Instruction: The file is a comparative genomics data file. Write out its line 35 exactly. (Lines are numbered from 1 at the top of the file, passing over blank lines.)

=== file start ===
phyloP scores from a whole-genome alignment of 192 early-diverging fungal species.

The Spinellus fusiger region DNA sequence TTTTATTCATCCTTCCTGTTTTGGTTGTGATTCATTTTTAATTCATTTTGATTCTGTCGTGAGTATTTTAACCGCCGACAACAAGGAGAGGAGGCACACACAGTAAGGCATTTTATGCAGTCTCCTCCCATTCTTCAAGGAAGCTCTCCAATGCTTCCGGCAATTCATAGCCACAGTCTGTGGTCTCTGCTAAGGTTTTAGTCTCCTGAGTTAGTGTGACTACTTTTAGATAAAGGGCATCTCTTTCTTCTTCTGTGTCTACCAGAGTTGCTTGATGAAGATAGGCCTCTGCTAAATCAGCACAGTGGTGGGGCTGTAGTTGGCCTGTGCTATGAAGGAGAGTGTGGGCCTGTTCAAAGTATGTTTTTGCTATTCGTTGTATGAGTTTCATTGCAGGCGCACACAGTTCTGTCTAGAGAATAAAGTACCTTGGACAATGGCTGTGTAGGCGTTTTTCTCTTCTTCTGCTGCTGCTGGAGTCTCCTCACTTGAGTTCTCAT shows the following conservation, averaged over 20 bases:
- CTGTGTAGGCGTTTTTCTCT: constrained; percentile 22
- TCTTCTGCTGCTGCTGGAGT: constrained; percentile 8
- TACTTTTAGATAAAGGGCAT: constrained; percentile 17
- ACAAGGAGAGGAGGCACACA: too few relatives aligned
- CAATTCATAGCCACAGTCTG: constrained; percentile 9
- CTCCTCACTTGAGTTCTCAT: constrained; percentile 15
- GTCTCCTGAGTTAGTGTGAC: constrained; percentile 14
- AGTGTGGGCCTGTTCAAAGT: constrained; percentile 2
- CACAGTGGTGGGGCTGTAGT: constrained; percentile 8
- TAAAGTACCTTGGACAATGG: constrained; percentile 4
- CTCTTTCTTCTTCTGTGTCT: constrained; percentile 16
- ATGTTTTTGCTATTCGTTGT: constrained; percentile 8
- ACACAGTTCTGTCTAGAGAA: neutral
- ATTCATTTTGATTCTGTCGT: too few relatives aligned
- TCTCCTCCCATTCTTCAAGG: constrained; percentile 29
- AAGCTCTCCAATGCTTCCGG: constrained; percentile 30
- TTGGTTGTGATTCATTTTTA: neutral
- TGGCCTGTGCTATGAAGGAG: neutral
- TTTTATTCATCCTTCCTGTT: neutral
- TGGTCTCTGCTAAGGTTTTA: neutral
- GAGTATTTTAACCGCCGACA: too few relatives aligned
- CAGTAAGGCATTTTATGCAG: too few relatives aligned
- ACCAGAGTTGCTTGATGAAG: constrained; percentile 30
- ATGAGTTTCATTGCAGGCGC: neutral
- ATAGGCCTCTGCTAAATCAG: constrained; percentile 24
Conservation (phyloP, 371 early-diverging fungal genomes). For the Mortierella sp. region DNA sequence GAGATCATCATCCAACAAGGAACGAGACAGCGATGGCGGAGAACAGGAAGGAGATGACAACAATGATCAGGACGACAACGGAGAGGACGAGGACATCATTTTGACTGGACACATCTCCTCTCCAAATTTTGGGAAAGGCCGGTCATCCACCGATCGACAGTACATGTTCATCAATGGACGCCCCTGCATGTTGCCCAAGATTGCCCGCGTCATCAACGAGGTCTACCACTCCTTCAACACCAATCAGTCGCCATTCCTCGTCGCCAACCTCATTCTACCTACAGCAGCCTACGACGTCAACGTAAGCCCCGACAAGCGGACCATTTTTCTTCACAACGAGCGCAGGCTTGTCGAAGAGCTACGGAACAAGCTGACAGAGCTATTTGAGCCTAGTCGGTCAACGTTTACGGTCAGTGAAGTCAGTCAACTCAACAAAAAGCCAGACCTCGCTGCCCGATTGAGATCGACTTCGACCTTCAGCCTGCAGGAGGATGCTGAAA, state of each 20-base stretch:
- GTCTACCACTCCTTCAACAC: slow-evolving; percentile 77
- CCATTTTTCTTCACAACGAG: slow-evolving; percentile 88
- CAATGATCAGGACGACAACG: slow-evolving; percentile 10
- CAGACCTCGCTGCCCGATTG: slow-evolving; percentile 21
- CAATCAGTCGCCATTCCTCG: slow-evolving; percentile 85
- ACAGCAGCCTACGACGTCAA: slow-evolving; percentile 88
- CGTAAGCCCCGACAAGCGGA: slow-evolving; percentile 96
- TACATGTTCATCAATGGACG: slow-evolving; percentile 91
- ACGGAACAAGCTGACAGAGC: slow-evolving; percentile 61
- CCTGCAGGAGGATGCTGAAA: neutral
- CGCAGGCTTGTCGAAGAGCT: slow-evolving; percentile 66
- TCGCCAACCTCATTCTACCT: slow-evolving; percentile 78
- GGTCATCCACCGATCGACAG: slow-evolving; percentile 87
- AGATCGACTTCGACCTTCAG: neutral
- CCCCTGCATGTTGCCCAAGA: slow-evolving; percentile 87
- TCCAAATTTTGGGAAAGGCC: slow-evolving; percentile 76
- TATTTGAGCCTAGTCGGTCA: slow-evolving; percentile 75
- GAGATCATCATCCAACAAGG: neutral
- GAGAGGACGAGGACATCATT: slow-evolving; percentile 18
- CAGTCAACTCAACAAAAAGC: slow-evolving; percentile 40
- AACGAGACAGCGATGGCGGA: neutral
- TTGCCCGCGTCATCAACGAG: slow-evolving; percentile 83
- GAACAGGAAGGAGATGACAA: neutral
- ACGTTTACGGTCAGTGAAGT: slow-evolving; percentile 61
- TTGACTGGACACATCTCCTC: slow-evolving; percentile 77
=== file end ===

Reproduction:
- CGTAAGCCCCGACAAGCGGA: slow-evolving; percentile 96